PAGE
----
Macmillan Childrens Publishing Group
Prague in Danger

Prague in Danger

The Years of German Occupation, 1939-45: Memories and History, Terror and Resistance, Theater and Jazz, Film and Poetry, Politics and War

Peter Demetz

Farrar, Straus and Giroux

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A dramatic account of life in Czechoslovakia's great capital during the Nazi Protectorate

With this successor book to Prague in Black and Gold, his account of more than a thousand years of history in the great Central European capital, Peter Demetz focuses on the six years that Prague was under German occupation in World War II: from the bitter morning of March 15, 1939, when Hitler arrived from Berlin to set his seal on the Nazi takeover of the Czechoslovak government, until the liberation of Bohemia in April 1945. Demetz was a boy living in Prague then, and here he joins his objective chronicle of the city under Nazi control with his personal memories of that period, expertly interweaving a superb account of the German authorities' diplomatic, financial, and military machinations with a brilliant description of Prague's evolving resistance and underground opposition. The result is a complex, continually surprising book filled with rare human detail and warmth, the gripping story of a great city meeting the dual challenge of occupation and of war.

EXCERPT

Prague in Danger

CHAPTER I
THE DAY OF OCCUPATION




President Hácha Travels to Berlin
Hitler never hesitated about his ultimate intent to create new "living space" (Lebensraum) for his...

Reviews

Praise for Prague in Danger

“Prague in Danger is a compulsive read, and very finely done. There is by now a mass of more or less analytical commentary on the Protectorate, and of course we have powerful memoirs and personal testimony. But I haven't seen the two genres combined in this way, and with such great sensitivity to the interplay of public and private.
"Demetz conveys very poignantly, and with sharp insight, just what it was like to live day to day in occupied Prague, and moreover to live right at the intersection of the Czech, Jewish and German spheres. He embodies exactly what was destroyed by Nazi thuggery and then by Czech vengefulness. I enjoyed too the forays into cultural history--of jazz or film, for example, or about Orten and Jesenska; and I hope that they can be appreciated, even by those who know nothing of the background, as conveying a flavour of the period and place.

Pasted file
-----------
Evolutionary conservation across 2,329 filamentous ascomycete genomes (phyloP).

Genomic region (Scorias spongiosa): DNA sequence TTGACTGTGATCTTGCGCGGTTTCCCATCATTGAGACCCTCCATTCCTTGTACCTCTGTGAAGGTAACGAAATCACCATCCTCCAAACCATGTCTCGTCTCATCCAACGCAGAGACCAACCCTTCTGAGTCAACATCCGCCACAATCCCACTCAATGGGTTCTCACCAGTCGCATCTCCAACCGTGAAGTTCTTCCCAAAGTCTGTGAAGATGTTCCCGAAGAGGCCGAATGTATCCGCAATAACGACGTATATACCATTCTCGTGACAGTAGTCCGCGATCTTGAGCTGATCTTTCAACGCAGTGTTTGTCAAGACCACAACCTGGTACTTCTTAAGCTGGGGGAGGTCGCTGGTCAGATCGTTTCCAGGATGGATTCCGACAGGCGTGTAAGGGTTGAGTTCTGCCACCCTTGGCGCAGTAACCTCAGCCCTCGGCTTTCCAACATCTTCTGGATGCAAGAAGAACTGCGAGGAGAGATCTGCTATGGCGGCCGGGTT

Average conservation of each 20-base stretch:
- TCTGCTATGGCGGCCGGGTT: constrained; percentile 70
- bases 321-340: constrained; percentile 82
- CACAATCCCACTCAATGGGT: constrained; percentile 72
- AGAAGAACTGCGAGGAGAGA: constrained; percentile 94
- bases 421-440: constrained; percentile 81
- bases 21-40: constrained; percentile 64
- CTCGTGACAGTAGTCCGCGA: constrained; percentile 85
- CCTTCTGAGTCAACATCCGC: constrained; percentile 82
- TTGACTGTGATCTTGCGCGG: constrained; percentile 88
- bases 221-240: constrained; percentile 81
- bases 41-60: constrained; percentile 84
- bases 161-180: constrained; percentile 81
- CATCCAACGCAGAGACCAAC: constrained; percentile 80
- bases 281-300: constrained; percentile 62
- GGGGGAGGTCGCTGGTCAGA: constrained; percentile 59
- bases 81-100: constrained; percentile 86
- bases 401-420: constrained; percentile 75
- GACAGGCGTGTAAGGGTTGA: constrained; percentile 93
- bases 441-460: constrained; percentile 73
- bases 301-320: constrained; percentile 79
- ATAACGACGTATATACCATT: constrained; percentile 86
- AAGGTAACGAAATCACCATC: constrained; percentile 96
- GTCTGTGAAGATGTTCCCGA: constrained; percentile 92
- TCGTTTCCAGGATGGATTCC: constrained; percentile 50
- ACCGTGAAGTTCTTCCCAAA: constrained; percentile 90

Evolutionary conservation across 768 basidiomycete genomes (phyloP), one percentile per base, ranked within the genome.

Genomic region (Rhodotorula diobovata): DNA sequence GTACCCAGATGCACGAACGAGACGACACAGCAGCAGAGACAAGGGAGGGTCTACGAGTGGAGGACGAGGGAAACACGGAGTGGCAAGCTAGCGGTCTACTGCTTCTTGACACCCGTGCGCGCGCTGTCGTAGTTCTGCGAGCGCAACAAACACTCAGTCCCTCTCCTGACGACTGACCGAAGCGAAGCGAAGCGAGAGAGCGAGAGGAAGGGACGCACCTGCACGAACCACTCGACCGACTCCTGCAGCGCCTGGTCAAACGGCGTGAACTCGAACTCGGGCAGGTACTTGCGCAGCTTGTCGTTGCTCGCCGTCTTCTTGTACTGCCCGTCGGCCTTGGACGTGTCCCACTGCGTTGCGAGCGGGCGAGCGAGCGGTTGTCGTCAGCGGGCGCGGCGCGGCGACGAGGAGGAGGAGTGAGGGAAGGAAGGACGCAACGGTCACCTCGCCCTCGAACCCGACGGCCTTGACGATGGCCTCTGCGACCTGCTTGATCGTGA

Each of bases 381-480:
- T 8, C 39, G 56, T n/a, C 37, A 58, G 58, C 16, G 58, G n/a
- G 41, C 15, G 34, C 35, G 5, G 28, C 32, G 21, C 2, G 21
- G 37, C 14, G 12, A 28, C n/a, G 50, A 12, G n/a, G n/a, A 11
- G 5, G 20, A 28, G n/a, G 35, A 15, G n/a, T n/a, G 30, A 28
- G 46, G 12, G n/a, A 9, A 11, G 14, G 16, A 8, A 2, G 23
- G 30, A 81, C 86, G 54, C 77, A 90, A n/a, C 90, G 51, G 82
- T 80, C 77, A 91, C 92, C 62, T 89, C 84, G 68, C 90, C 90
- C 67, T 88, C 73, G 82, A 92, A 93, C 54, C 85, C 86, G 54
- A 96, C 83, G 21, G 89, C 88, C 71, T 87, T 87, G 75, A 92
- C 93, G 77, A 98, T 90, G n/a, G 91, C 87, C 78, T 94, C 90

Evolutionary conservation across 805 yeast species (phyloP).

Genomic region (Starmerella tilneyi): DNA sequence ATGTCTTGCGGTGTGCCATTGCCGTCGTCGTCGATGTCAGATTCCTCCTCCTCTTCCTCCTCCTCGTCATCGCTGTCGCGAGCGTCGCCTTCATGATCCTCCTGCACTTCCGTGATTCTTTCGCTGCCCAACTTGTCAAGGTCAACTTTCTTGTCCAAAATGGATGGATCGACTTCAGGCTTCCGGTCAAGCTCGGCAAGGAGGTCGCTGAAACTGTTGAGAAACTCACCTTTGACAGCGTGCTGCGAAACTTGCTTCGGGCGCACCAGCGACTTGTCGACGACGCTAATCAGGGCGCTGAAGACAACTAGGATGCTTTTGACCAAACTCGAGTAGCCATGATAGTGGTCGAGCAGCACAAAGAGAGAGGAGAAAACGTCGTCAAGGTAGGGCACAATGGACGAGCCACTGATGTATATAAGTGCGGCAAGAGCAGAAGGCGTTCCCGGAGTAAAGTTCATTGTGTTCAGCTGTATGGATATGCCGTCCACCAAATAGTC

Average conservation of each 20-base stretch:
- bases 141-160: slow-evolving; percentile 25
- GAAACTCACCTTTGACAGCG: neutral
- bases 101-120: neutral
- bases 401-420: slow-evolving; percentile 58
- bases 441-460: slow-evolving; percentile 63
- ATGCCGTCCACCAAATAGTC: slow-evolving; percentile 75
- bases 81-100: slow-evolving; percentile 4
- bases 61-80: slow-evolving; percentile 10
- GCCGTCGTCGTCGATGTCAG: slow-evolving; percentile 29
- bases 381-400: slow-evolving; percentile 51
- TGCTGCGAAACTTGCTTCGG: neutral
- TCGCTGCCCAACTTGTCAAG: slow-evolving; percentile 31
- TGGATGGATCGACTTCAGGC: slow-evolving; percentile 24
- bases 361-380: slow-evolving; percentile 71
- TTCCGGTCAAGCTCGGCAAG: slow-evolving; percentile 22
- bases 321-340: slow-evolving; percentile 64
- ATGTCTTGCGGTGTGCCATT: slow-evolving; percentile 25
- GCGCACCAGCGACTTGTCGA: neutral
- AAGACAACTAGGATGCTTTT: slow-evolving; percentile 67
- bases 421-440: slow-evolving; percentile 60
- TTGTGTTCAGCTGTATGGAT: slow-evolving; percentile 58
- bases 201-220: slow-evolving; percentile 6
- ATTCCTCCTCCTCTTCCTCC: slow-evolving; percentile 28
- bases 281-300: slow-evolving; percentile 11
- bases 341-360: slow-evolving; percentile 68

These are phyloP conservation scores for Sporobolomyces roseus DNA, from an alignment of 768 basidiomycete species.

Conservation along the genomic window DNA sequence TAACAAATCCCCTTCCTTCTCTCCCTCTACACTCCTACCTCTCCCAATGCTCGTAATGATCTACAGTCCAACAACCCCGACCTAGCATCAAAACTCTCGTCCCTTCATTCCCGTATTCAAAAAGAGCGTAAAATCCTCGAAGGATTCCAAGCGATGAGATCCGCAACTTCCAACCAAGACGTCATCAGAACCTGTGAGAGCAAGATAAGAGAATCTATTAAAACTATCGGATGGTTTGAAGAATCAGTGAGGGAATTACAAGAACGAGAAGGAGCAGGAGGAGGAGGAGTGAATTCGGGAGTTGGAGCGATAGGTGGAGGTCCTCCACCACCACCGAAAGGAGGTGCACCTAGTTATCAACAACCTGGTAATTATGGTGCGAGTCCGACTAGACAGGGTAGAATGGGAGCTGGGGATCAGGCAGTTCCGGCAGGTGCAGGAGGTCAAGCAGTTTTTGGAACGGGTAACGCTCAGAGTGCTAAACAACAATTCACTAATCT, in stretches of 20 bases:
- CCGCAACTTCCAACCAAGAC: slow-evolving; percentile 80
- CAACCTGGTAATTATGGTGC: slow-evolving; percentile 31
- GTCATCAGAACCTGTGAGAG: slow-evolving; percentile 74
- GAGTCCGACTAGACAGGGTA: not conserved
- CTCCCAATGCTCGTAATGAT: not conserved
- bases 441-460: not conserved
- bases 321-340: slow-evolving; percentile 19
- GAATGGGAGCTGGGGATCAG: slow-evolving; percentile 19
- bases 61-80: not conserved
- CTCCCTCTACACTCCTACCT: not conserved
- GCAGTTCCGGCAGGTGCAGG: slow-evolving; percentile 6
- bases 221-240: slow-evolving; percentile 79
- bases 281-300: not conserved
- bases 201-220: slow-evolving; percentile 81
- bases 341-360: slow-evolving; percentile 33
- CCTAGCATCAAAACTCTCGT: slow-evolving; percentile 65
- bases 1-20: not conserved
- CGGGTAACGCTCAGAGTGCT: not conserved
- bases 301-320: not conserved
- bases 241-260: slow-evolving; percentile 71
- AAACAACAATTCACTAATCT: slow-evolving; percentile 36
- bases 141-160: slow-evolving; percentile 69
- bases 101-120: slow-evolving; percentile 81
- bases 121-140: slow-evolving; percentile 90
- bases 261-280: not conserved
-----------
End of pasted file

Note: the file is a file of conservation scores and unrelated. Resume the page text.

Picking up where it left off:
"The politics are likewise depicted with a sure touch and sound judgment, as well as with an eye for the unfamiliar vignette, even in the case of the best-known episodes. Demetz's book should sharpen many readers' sense of the peculiar tragedy of the very last phase of the old multicultural Prague whose downfall he chronicles.” —Robert Evans, Regius Professor of History, Oxford University

“Demetz conveys very poignantly, and with sharp insight, just what it was like to live day to day in occupied Prague, and moreover to live right at the intersection of the Czech, Jewish and German spheres. He embodies exactly what was destroyed by Nazi thuggery and then by Czech vengefulness. I enjoyed too the forays into cultural history--of jazz or film, for example, or about Orten and Jesenska; and I hope that they can be appreciated, even by those who know nothing of the background, as conveying a flavour of the period and place.
"The politics are likewise depicted with a sure touch and sound judgment, as well as with an eye for the unfamiliar vignette, even in the case of the best-known episodes. Demetz's book should sharpen many readers' sense of the peculiar tragedy of the very last phase of the old multicultural Prague whose downfall he chronicles.” —Robert Evans, Regius Professor of History, Oxford University

“The politics are likewise depicted with a sure touch and sound judgment, as well as with an eye for the unfamiliar vignette, even in the case of the best-known episodes. Demetz's book should sharpen many readers' sense of the peculiar tragedy of the very last phase of the old multicultural Prague whose downfall he chronicles.” —Robert Evans, Regius Professor of History, Oxford University

“A rich and intricate story . . . [Demetz] deftly tells the legends of the city's origin . . . He deliberately avoids the sanitized and prettified guidebook approach to Prague in favor of a more somber register which acknowledges that conflicts were never far beneath the surface and could explode in the most brutal forms.” —R.J.W. Evans, The New York Review of Books on Prague in Black and Gold

“[Demetz] writes with the ease and authority of a man showing us his old neighborhood. He seems to be on speaking terms with the many poets, chroniclers, rabbis, and clerics who lived and wrote in Prague, and allows us to read history through their lives and words . . . Reading Demetz is more like taking a graduate course with a master teacher: You know you are in the hands of an authority.” —Helen Epstein, The Boston Sunday Globe on Prague in Black and Gold

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About the author

Peter Demetz

Peter Demetz is the author of many books, including The Air Show at Brescia, 1909 (FSG, 2002) and Prague in Black and Gold (H&W, 1997). He lives in Cambridge, Massachusetts.

Peter Demetz

Isolde Ohlbaum

Peter Demetz

From the Publisher

Farrar, Straus and Giroux

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